Stigma is associated with negative stereotypes. Other people judge a person and stigmatize them for a personal trait or distinguishing characteristic they have. Sadly, many people with mental health conditions are stigmatized today, and this may lead to discrimination.

At times, the discrimination is blatant. In some situations, however, it may be subtle or unintentional. Either way, it hurts the individual and may change their view of themself. What are some of the harmful effects of stigma?

Harmful Effects of Stigma

Stigma comes with many harmful effects. A person might choose not to seek outpatient mental health treatment in Orange County to avoid being labeled as mentally ill and stigmatized. Friends and family may not understand what this individual is going through, and they may be subjected to harassment, bullying, or physical violence.

Men and women with mental illness often find they engage in fewer social activities, and they don’t advance as rapidly at work. At times, they may find it difficult to obtain housing, and insurance companies frequently fail to cover the total cost of mental health treatment. These challenges might lead the person to believe they will never have a better life regardless of what they do to succeed.

Coping With Stigma

A person can learn to cope with stigma. It involves putting themself out there and asking for help. Doing so is worth it when they see how seeking treatment can reduce the stigma and improve their lives. What steps can a person take to deal with stigma?

1. Seek Treatment: Many people hesitate to admit they need help. They worry about being labeled if they see a mental health professional. However, treatment will help them get the correct diagnosis so a plan can be developed to reduce the symptoms that impact their daily lives.

2. Stop the Self: Doubt and Shame-Men and women with a mental illness are often hard on themselves. They see mental illness as a sign of weakness and feel they should be able to overcome the illness without help. By seeking help, a person can overcome these beliefs and connect with others with the same condition. This will help the individual become more self-confident.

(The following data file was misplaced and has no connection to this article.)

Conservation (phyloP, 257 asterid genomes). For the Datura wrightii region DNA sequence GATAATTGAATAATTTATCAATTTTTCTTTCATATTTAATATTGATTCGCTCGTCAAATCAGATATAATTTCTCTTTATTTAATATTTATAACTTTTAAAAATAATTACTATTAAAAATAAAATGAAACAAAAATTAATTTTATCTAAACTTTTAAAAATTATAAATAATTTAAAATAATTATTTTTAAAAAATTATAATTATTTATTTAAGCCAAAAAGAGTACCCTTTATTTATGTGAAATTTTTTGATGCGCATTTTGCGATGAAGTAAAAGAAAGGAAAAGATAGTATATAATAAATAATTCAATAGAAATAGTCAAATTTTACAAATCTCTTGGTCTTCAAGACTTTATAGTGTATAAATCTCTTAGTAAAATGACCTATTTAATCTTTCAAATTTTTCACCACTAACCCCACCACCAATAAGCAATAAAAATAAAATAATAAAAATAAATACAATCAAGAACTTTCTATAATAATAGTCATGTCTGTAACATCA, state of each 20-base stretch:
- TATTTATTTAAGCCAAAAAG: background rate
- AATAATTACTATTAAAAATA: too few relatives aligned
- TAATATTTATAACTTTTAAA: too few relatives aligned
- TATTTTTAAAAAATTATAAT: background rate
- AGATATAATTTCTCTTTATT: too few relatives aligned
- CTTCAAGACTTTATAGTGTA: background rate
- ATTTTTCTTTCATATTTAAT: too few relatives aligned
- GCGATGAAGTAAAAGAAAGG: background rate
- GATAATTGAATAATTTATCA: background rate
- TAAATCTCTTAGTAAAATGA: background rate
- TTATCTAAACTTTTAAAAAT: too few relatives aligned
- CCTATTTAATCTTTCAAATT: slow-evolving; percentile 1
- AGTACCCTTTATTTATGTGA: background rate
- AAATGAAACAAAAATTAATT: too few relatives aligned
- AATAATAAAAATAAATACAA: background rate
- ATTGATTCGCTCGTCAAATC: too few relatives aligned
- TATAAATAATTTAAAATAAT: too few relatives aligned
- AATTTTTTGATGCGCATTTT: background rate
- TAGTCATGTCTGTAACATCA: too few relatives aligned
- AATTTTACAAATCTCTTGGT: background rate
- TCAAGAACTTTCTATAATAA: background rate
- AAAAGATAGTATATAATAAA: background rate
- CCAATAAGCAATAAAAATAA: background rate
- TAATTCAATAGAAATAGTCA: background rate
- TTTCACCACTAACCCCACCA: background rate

3. Spend Time with Others: People often isolate themselves from others rather than talk about their mental illness. However, they need the support of loved ones at the time. Tell others about the disease so they can provide this support and understanding.

4. Avoid Labels: Men and women with a mental illness often label themselves. They say they are the illness rather than stating they have the illness. Changing the way this is phrased helps them avoid equating themselves with the mental health condition.

5. Seek Support: Look for help from outside groups. The National Alliance on Mental Illness (NAMI) is an excellent place to start the search for programs and resources. However, there may be other programs offered by state and federal agencies that help with vocational rehabilitation and support for individuals with mental health conditions.

6. Ask for Help at School: Individuals with a mental illness who are in school should let educators know about this illness. They can then make accommodations to account for it. When the school doesn’t know about the disease, the student may face discrimination and suffer from poor grades. They won’t get the education they deserve.

7. Advocate: Every person with a mental illness should advocate for better treatment. Write letters to the editor and local, state, and federal leaders. Talk at events about mental health so others can learn about the challenges that come with a mental health diagnosis. Doing so helps to reduce the stigma surrounding these conditions.